The topic of aging is frequently in the news these days. New studies are emerging that even during a pandemic, people over the age of 50 were thought to be mentally better off, more resilient, and possibly even happier. In the NPR segment,On Point, Why Science Says Your Best Years Are Yet To Come, researchers and doctors studying the complicated topic of aging, tells us for the most part, older people enjoy better mental health than the young or middle aged. Think back to your 20’s, would you live that decade over again? Probably not. Yes, we do require frequent doctor visits, experience aches and pains, but all of the acquired wisdom has taught us this too shall pass, life is generally good.

We are told from an early age getting older is not a bowl of cherries. So brace yourself, you probably will be wearing diapers, be lonely, depressed, drooling in a corner forgotten. This is what I was taught at a young age, getting older is sad. Ashton Applewhite is changing this attitude. She has started a movement against ageism. Stereotypes are deeply embedded in our culture and ageism is one of them. She wrote a book, This Chair Rocks, A Manifesto Against Ageism debunking the myth that olders are a resource sap and a burden to society.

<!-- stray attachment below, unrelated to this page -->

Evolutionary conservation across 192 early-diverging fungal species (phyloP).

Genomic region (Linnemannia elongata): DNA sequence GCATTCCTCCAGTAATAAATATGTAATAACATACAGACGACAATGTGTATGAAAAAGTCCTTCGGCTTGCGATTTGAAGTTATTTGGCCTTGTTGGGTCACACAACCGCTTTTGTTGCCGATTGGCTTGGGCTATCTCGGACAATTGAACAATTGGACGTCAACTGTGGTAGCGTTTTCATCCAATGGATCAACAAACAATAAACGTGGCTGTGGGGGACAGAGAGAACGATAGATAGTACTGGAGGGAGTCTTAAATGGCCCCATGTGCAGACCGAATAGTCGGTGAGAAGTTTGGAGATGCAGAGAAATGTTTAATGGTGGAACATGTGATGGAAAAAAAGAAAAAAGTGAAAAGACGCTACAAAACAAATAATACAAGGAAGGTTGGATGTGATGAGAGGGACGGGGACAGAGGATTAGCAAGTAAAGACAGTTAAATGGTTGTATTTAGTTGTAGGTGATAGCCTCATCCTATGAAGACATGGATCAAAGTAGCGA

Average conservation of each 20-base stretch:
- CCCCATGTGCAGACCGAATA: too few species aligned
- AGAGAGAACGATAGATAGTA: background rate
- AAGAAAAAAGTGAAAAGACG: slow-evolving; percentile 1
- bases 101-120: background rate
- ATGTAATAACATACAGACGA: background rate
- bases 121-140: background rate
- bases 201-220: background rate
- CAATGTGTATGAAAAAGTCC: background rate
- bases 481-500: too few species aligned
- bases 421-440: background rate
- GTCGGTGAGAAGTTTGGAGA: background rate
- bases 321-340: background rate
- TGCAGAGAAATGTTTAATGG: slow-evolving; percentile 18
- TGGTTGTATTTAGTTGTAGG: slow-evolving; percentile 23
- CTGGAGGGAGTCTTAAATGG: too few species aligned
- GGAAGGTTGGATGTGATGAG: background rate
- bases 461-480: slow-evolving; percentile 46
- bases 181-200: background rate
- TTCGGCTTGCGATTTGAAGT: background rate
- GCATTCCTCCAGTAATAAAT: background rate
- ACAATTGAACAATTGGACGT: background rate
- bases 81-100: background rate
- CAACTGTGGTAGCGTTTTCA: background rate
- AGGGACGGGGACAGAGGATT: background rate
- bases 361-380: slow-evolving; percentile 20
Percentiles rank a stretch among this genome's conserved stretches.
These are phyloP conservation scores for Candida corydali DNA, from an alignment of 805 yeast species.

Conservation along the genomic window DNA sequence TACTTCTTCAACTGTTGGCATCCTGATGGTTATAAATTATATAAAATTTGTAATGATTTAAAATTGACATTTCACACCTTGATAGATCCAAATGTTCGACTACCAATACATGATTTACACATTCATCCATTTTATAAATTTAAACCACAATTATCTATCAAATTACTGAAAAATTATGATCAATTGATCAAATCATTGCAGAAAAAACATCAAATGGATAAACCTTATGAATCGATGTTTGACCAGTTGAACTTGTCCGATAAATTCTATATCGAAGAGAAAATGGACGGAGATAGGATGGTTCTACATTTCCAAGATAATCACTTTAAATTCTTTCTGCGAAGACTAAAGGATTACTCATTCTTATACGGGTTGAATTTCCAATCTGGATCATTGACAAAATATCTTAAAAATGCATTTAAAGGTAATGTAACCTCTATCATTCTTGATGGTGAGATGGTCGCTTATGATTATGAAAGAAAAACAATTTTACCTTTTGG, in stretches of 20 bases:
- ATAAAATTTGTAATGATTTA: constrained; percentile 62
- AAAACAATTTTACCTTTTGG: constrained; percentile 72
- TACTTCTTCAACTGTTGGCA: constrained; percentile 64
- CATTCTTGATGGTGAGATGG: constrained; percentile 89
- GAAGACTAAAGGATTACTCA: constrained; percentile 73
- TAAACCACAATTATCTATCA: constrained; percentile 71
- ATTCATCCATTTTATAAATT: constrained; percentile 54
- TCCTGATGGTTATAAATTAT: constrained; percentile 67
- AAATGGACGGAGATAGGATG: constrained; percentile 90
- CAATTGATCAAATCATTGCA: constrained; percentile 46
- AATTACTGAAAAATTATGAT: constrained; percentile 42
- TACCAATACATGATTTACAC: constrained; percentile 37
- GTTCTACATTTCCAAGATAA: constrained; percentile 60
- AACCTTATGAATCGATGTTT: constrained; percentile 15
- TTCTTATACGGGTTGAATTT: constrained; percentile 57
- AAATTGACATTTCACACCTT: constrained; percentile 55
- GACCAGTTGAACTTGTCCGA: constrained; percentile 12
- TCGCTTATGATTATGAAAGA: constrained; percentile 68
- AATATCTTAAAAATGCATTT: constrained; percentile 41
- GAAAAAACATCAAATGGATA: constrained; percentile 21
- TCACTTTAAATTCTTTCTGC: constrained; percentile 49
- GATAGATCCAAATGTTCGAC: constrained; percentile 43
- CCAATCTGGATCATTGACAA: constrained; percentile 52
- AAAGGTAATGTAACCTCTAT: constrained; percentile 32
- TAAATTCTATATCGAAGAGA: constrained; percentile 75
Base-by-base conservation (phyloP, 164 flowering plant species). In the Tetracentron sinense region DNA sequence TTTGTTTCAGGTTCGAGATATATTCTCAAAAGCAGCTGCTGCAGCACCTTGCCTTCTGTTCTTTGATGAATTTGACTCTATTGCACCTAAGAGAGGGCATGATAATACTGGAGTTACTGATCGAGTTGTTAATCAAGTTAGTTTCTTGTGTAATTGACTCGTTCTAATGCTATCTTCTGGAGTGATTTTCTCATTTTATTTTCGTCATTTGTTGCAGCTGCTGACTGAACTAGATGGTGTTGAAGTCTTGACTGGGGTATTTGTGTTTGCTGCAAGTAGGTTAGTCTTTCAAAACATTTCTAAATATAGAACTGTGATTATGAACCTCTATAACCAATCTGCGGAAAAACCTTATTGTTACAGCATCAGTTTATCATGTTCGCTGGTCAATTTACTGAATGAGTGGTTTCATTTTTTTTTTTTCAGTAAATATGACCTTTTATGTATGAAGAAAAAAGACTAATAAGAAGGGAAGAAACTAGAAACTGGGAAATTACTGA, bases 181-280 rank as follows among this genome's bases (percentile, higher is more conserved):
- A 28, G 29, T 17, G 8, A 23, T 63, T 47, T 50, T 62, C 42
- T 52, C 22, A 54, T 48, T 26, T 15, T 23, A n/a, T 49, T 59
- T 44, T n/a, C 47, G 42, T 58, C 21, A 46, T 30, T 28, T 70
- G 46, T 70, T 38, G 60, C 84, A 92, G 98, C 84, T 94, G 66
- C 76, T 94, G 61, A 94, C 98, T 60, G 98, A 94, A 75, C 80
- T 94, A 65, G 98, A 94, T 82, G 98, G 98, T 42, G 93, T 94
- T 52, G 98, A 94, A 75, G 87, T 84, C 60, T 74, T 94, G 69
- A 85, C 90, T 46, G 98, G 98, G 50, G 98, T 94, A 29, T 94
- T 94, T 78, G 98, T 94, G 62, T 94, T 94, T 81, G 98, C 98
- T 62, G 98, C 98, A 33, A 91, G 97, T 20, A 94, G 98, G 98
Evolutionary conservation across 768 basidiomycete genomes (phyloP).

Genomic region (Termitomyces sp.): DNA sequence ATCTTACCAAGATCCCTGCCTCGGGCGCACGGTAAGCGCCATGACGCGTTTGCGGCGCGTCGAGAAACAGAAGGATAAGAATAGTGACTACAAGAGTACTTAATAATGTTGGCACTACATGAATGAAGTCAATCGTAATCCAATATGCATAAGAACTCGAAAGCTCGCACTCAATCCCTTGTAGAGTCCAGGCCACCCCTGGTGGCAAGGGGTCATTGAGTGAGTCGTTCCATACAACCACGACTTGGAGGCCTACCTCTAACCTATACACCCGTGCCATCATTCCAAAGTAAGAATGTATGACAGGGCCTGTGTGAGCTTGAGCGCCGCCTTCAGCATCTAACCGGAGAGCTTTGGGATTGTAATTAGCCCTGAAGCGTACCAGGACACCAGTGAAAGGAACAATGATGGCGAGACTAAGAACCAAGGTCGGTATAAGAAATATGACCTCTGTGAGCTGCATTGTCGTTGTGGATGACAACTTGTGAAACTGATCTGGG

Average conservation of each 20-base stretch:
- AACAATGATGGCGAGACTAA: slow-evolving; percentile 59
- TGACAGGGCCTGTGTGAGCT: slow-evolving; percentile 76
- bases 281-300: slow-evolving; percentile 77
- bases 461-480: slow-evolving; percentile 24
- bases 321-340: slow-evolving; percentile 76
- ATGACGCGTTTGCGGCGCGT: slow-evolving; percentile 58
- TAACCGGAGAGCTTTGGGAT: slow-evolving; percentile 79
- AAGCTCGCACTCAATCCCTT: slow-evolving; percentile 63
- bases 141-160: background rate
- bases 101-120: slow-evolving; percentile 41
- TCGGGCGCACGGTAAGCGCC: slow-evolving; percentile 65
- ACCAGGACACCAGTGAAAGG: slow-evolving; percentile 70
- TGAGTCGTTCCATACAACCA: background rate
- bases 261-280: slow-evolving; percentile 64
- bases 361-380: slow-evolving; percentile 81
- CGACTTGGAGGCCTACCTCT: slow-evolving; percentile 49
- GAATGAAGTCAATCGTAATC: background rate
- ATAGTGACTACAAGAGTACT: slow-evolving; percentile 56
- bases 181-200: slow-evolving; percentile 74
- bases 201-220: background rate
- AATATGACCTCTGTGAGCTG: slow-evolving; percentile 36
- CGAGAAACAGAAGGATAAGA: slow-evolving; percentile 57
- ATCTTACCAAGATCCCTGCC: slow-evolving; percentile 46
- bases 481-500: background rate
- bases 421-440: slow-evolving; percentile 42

Bonus Notes: Did you know every time you press your feet into the floor (in yoga class) you are engaging mula bandha? Mula bandha is a subtle lift of the pelvic floor. Mula bandha is a Sanskrit term, root lock, describing a practice of moving prana by engaging the pelvic muscles. The pelvic floor supports the bladder, bowels and sex organs. By simply paying attention to the feet planted firmly on the floor, we are exercising these deep muscles. We will practice bandha locks with our movements and breath to enhance the flow of our live force, prana. 

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